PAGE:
A Woman Speaks by Cheryl Boyce-Taylor – The Feminist Wire

A Woman Speaks by Cheryl Boyce-Taylor

Audre Lorde copyright: Dagmar Schultz

Audre Lorde
copyright: Dagmar Schultz

A Woman Speaks

By Cheryl Boyce-Taylor

I pick a bunch of hibiscus blooms.

What lessons shall I learn from the spell of their senses?


For a long time I wanted to be a poet, but I was insecure about my writing, and often talked myself out of that dream. I was hard on myself. The thing I loved as much as poems were flowers, I knew that there was something to be learned by observing them.


On my night stand that year

I placed a bunch of red, peach and white amaryllis blossoms

some with their tongues already peering out

others half open    I wanted to observe the delicate way they broke skin

pushing ever so slightly into the vortex of the room

petals un-bruised   lighting the room  like so much sun after a rainstorm


I first met Audre Lorde at a gathering at Hunter College in New York City, the event was held to name a student library in her honor. I was in love with her poetry, but very scared and intimidated by her larger than life presence. She was not only brilliant, she was brave, fierce and absolutely stunning. At some point in the evening she came over and introduced herself to me. I told her that I was a novice poet; the truth is, by then I had been writing for many years, but I was almost speechless in her presence. We chatted a bit, and to my surprise she took an immediate interest and invited me to take a women of color class she was offering that fall. I began to stammer and tell her that I was not a student at Hunter. She did not bat an eye; instead she said, That’s no problem, I’m giving you a personal invitation. I am looking forward to seeing you then. She smiled, and in that alluring Caribbean accent of hers, wished me a fine evening. My heart was beating outside of my chest I am sure. During the weeks that followed I decided that I was not going to accept her invitation, because I was not a real poet.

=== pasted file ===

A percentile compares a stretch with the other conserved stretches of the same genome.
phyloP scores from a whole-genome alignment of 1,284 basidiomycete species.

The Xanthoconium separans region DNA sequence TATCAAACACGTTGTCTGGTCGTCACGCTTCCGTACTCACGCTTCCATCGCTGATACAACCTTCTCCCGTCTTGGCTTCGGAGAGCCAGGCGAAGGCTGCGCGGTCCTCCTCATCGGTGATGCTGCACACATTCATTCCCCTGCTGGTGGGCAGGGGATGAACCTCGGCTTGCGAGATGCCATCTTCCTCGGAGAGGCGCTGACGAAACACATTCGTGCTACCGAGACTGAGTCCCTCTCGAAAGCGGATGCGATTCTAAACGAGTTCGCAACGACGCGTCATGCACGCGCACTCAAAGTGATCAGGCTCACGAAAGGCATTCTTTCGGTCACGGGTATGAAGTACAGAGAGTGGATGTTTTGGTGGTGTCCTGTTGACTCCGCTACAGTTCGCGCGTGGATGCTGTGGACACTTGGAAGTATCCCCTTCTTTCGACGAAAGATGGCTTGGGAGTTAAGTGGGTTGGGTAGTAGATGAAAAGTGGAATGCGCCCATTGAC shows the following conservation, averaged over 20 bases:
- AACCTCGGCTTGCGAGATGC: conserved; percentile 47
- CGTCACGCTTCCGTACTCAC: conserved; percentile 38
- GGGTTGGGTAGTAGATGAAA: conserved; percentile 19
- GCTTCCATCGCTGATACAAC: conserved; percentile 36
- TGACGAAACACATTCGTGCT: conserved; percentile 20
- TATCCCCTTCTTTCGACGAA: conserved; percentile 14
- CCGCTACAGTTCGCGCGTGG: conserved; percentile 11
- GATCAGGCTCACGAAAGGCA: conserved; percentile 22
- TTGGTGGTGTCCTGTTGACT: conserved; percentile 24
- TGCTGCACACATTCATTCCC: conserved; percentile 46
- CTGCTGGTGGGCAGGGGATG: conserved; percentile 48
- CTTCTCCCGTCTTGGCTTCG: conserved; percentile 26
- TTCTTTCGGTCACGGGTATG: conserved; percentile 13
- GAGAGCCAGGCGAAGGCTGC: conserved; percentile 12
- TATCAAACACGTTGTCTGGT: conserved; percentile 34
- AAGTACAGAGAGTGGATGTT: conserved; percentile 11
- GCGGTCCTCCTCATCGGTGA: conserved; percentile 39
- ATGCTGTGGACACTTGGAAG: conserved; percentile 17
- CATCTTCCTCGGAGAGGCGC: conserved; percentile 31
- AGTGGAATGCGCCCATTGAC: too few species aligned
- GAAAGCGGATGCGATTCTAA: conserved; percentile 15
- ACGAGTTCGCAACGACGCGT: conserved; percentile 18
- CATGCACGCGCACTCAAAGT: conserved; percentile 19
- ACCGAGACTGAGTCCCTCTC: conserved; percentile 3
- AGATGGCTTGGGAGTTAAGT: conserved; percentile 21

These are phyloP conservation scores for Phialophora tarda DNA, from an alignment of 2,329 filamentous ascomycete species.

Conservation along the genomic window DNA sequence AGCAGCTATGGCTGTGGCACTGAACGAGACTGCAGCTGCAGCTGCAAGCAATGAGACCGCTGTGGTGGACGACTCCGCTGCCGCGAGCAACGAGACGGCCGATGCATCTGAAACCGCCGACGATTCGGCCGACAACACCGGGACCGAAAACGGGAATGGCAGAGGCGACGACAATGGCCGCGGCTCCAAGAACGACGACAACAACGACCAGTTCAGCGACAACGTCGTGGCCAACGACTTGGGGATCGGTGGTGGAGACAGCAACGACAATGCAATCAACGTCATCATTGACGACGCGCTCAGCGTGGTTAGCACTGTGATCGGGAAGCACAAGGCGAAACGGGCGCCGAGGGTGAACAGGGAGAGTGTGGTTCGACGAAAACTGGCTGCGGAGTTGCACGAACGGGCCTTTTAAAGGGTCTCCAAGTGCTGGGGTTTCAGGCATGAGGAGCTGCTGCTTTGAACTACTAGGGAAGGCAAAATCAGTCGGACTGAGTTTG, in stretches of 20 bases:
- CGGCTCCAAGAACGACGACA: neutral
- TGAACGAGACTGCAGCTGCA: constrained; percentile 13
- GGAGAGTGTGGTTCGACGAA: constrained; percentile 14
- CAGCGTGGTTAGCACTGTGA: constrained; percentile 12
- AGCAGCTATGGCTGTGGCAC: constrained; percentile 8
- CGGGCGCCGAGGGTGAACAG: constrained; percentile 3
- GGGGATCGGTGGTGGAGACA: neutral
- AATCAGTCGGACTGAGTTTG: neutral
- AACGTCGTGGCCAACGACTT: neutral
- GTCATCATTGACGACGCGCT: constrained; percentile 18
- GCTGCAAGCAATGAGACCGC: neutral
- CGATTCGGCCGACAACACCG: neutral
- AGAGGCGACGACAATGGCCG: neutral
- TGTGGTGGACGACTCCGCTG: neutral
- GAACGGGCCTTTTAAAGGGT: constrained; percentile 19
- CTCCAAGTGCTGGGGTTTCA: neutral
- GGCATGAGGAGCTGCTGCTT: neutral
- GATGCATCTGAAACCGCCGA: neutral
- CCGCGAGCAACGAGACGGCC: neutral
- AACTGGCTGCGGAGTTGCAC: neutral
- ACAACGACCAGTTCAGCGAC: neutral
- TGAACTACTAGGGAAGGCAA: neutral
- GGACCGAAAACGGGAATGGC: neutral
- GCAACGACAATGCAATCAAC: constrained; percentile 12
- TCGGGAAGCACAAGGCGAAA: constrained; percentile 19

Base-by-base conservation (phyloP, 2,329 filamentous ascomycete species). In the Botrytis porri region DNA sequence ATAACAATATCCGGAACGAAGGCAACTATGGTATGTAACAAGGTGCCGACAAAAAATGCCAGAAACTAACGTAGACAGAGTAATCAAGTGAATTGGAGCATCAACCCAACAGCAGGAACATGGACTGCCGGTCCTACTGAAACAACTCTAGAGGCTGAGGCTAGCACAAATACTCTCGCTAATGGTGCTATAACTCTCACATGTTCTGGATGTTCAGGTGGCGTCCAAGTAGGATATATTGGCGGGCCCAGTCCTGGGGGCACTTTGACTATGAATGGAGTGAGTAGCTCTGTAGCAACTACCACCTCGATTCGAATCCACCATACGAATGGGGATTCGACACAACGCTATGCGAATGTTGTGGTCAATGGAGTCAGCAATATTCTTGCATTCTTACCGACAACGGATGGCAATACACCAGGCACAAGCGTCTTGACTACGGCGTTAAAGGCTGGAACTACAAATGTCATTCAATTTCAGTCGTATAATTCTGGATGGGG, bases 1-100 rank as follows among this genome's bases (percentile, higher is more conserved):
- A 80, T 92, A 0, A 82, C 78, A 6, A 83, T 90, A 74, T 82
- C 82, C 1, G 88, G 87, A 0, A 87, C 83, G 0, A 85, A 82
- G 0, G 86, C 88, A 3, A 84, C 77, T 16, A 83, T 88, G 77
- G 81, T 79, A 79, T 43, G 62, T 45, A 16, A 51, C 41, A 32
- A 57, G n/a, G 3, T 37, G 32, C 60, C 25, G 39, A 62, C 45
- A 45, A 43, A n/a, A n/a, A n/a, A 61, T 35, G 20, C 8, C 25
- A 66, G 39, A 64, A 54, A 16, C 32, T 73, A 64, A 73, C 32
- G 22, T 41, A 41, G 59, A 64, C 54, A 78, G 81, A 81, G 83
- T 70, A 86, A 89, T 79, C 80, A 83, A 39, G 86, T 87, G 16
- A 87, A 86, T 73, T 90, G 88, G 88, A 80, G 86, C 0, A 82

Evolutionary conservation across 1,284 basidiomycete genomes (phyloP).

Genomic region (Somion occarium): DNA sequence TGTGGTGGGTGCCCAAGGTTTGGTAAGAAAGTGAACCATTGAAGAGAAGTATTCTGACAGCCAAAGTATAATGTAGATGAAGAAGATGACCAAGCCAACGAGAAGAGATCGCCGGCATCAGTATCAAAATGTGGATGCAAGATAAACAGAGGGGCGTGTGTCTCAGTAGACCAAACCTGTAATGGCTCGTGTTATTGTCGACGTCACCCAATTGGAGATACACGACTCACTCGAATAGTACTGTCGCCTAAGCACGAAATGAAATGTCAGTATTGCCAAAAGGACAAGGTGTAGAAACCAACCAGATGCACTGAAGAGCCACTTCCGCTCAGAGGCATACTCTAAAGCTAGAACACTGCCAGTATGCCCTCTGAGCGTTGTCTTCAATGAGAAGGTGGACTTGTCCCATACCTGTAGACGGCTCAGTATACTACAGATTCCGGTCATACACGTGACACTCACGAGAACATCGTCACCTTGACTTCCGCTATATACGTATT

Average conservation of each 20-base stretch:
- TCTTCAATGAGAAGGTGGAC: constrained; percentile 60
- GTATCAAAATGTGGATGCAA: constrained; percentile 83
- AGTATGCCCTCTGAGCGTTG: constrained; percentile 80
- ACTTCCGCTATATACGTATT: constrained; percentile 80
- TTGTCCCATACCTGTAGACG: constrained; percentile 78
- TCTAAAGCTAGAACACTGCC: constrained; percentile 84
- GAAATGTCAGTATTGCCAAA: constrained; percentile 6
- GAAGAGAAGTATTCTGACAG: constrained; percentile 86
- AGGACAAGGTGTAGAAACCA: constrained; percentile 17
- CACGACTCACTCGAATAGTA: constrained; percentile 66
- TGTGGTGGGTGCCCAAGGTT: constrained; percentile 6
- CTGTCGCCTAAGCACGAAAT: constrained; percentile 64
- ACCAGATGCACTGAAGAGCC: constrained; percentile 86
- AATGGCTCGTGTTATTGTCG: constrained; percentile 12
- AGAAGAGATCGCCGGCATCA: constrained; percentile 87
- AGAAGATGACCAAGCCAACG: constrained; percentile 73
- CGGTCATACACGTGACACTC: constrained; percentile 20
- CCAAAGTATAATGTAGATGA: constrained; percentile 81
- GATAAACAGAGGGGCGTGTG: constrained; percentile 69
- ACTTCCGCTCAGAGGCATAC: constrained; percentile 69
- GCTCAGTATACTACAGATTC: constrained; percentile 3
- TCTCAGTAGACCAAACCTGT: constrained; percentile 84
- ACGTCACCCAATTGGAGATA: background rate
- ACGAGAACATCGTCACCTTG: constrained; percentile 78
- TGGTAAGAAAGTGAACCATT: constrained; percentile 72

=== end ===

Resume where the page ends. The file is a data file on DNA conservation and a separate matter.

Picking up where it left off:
Dear Audre,

Thank you for the invitation to take your class. I am thinking that with a young son, school and work, that I may not have enough time to travel into the city to take your class.


Dear Audre,

I think that I may be experiencing a change of heart. Today I read poems from the Black Unicorn. It reminded me of how much I want to be a poet, a bad ass, grown woman poet like you.


A Woman Speaks

I have been woman

for a long time

beware my smile

I am treacherous with old magic

and the noon’s new fury

with all your wide futures


I am


and not white